|View static image|
|Number of cells||467746|
|Discovered by||Dave Greene|
|Year of discovery||2017|
The Orthogonoid is a self-constructing spaceship analogous to the Demonoids, with a slow orthogonal direction of travel. The first example was completed by Dave Greene on 29 June 2017, with a top speed of 16c/217251 (this is just 256c/3476016 in lowest terms).
The construction recipe is a stream of MWSSes, with the recovery time limited to 90 ticks by the Lx200 dependent conduit that follows the initial syringe converter. The design is hashlife-friendly, meaning that the spaceship can be trivially adjusted so that spatial and temporal offsets are exact powers of two; period 4194304 and period 8388608 versions have been constructed, with speeds of c/16384 and c/32768 respectively. A script is available that can build any other sufficiently large Orthogonoid period.
The MWSSes are converted to Herschels, which produce a standard single-channel glider stream that runs the Orthogonoid's single construction arm. After the child circuitry is complete, a previously constructed Snark in the parent is removed from the construction arm lane, converting it to a "destruction arm" that efficiently shoots down the previous constructor/reflector in the series as soon as it is no longer needed.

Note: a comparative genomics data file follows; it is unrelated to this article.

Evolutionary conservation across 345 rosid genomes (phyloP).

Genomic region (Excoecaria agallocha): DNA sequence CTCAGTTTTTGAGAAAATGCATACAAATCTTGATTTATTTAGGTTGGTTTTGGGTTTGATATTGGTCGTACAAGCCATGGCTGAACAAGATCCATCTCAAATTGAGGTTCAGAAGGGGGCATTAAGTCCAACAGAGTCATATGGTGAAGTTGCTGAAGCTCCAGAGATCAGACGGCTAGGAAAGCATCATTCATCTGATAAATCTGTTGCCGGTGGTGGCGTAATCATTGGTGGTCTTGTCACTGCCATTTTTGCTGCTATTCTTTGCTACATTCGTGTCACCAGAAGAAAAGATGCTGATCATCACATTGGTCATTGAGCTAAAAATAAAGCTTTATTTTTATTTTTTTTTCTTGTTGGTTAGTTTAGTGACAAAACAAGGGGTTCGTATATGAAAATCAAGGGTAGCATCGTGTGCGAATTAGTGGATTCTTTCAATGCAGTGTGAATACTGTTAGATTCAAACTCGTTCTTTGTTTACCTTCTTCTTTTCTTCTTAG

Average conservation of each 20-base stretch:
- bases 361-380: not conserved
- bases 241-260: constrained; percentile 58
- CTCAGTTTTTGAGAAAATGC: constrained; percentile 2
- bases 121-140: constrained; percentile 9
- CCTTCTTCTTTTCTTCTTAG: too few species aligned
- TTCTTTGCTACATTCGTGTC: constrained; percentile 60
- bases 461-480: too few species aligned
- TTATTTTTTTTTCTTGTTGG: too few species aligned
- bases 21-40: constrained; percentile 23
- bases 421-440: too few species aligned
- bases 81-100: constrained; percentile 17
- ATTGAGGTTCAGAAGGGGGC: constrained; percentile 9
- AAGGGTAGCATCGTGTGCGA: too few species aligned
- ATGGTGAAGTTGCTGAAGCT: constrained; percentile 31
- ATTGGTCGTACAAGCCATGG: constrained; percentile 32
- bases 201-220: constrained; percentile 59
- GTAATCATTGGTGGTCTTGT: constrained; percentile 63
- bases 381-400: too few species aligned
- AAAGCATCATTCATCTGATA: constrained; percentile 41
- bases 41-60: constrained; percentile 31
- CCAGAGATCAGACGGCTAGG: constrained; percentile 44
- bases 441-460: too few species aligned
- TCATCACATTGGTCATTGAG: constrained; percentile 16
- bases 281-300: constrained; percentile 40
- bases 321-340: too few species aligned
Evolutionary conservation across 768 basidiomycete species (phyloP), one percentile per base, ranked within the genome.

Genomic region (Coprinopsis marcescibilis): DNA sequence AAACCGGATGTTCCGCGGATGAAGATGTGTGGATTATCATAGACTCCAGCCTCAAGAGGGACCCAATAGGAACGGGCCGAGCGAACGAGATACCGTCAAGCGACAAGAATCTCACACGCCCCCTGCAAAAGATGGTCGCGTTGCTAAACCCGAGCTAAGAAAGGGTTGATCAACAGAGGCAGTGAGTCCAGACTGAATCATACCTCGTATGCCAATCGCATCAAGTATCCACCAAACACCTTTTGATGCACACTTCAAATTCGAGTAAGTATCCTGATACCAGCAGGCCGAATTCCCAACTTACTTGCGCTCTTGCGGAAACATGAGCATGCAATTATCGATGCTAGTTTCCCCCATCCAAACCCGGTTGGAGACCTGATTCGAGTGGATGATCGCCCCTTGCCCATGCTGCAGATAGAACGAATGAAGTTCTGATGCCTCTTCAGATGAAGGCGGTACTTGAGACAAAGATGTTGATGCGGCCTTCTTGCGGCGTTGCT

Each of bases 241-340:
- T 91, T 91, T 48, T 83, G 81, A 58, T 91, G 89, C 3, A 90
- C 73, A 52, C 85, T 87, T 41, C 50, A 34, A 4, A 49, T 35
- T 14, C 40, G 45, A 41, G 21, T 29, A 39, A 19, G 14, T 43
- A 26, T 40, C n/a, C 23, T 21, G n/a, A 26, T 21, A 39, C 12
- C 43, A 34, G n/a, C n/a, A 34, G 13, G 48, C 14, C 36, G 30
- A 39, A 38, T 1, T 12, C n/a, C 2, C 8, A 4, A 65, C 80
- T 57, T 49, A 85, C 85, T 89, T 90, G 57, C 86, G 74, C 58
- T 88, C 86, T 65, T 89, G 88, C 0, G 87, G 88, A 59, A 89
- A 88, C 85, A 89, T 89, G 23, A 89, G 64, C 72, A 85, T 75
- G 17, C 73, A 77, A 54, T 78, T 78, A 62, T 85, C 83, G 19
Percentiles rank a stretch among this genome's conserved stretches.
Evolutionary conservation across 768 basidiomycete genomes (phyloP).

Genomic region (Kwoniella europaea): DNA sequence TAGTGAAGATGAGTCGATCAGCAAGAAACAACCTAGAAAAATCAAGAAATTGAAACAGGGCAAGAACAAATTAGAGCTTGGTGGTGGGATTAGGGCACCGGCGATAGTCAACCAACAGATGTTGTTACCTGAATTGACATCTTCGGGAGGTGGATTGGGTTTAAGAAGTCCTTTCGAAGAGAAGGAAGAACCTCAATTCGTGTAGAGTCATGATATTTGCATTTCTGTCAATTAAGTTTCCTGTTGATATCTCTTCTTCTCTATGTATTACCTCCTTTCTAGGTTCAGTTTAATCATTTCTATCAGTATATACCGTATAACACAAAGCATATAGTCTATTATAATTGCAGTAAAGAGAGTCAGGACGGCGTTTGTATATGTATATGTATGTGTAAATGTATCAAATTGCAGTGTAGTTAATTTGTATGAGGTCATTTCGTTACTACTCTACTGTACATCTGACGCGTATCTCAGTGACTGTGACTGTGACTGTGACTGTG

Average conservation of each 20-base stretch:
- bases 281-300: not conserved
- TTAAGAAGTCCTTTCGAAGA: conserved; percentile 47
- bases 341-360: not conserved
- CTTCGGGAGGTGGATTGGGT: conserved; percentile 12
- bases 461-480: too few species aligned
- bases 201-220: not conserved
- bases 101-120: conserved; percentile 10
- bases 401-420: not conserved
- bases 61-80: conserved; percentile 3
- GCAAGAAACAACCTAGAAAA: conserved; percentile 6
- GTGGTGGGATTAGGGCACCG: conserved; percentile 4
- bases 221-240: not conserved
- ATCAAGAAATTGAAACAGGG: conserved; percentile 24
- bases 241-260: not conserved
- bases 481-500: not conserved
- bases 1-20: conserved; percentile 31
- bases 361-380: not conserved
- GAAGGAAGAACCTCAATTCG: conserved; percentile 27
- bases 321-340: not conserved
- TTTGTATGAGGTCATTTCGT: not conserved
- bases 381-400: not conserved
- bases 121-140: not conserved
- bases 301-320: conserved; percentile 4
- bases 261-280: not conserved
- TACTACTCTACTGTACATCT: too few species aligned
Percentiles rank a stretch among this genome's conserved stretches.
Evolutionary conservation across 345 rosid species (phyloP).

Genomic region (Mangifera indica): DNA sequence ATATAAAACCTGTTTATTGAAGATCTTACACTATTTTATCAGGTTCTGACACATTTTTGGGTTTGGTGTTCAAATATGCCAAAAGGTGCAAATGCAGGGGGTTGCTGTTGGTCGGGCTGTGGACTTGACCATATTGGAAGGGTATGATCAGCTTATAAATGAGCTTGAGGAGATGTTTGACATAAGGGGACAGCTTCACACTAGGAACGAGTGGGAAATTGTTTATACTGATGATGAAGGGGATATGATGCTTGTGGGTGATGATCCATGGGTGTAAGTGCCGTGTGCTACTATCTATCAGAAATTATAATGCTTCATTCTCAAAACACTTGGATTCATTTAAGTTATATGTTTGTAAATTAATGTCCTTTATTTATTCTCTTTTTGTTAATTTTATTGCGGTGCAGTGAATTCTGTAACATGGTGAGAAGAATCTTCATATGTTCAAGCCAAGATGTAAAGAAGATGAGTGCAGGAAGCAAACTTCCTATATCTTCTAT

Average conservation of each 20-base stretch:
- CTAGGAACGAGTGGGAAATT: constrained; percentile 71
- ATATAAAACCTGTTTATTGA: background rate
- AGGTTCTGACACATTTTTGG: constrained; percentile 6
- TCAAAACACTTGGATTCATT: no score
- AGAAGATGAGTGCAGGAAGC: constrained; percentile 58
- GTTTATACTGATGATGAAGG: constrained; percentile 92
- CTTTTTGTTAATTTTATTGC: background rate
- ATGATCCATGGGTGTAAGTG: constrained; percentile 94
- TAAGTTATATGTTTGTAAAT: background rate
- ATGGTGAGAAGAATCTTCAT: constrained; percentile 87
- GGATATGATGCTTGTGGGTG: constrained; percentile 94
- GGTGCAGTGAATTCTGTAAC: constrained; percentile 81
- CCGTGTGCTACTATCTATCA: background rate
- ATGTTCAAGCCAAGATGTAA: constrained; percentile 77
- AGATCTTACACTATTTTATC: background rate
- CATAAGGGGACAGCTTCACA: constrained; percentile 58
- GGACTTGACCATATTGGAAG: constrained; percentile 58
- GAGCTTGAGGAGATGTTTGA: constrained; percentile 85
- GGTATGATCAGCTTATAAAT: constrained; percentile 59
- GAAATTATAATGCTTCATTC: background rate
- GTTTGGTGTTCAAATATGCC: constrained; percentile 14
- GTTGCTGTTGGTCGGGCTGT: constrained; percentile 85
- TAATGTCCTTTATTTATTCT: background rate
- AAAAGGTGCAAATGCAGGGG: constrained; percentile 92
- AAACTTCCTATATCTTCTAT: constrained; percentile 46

In October 2018, Dave Greene and Adam P. Goucher built sparse, fast, HashLife-friendly Orthogonoids with speeds of c/128, c/64 and c/16. Greene noticed that the last of these could be accelerated to 65536c/951573, which is only marginally slower than the theoretical upper bound of c/12 (limited by the 2-engine Cordership and 3-engine Cordership).
- Orthogonoid spaceship -- completed! (discussion thread) at the ConwayLife.com forums
- Dave Greene (February 3, 2018). "Re: Orthogonoid spaceship -- completed!". Retrieved on February 3, 2018.
- Dave Greene (October 28, 2018). "Re: Orthogonoid spaceship -- completed!". Retrieved on November 25, 2018.
- Dave Greene (November 10, 2018). "New Tools for Self-Construction". Retrieved on November 25, 2018.